Seen as you’ve made it to this blog, you probably know how a few smart investments can generate a massive amount of income, and set people up for life. However, not all investments are successful ones. There are various mistakes which newbie investors commonly make, and bring their plans to ruin. If you’re taking your first steps into investing, here are a few blunders you need to avoid…
Planning in the Short Term
If you’re investing to save for retirement 30 years down the line, then the fluctuations of the stock market this year or next year shouldn’t be your biggest concern. Even if you’ve recently entered retirement around the age of 70, you’re still likely to have 10 to 15 years ahead of you with which to maximize the potential of your investments. If you’re looking to leave some appreciating assets to your heirs, then your time frame will be even longer. Of course, if you’re investing for your kid’s college education and they’re currently in high school, then your time frame is going to be slightly shorter, and your plans should reflect this. Whatever you do, don’t plan in the short term when you should be thinking in a longer time frame!
Failing to Use the Right Tools
Unless you’re some kind of once-in-a-generation financial genius, you should be using all the investment tools at your disposal to get the most out of your assets. You’re going to be competing against countless other investors who are trying to play the same market, and if you’re not equipped to the same standards, you could miss out on some golden opportunities. Whatever kind of investments you happen to be making, do some research into the kinds of tools you can use to support yourself. Automatic trading robots can make you cash while you concentrate on other things, budgeting software can allow you to manage all your accounts from one place, and many financial journals have apps which will keep you updated with the movements of various markets. Financial tools represent a pretty sizable industry, and it’s not expected to shrink any time soon. Take some time to look at what’s out there, and adopt the tools that could make a difference.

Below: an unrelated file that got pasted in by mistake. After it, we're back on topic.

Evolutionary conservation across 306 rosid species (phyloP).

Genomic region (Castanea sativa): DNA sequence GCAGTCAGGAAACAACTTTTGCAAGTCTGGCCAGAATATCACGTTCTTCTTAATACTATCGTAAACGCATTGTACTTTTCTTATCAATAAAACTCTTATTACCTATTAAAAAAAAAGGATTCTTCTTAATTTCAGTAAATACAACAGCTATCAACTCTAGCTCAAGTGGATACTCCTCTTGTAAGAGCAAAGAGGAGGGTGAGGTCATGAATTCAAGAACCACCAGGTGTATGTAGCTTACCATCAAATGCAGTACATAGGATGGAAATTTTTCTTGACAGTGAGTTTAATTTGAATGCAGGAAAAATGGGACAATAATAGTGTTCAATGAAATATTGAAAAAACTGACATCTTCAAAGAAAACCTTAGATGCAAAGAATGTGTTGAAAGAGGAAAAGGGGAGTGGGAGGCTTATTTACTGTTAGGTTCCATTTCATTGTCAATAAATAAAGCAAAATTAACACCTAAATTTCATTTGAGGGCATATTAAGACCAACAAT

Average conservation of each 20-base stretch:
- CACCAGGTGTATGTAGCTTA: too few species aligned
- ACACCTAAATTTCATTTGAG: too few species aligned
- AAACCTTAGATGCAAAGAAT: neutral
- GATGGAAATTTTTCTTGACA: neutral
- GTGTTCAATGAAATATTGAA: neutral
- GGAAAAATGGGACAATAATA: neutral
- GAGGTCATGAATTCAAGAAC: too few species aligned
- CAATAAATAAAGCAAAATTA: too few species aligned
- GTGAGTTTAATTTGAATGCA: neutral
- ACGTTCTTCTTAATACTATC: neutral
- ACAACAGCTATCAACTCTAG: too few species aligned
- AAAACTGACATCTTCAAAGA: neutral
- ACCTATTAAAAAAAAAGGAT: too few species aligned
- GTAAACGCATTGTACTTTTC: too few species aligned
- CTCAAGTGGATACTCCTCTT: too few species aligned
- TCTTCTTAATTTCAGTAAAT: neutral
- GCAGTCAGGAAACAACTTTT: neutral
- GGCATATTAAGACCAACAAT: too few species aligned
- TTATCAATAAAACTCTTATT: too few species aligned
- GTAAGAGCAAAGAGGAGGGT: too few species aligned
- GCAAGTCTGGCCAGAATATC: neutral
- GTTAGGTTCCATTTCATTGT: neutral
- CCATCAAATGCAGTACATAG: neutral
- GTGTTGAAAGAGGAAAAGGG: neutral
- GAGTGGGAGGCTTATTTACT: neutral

Focussing Too Much on Performance
A lot of inexperienced investors will choose their strategies, asset classes, managers and so on based on their recently impressive performance. While I see the logic, the fear of missing out on some big returns has led to countless bad investing decisions in individuals who are taking their first steps into their market. If a particular asset class has been doing well for the past four years, the only thing this tells you is that it would have been a smart investment four years ago. Now, however, the factors that led to this great performance may be coming to an end. Smart investors are cashing out, and the foolish ones are paying in. Have a plan, stick to it faithfully, and rebalance every now and then, rather than blindly chasing performance.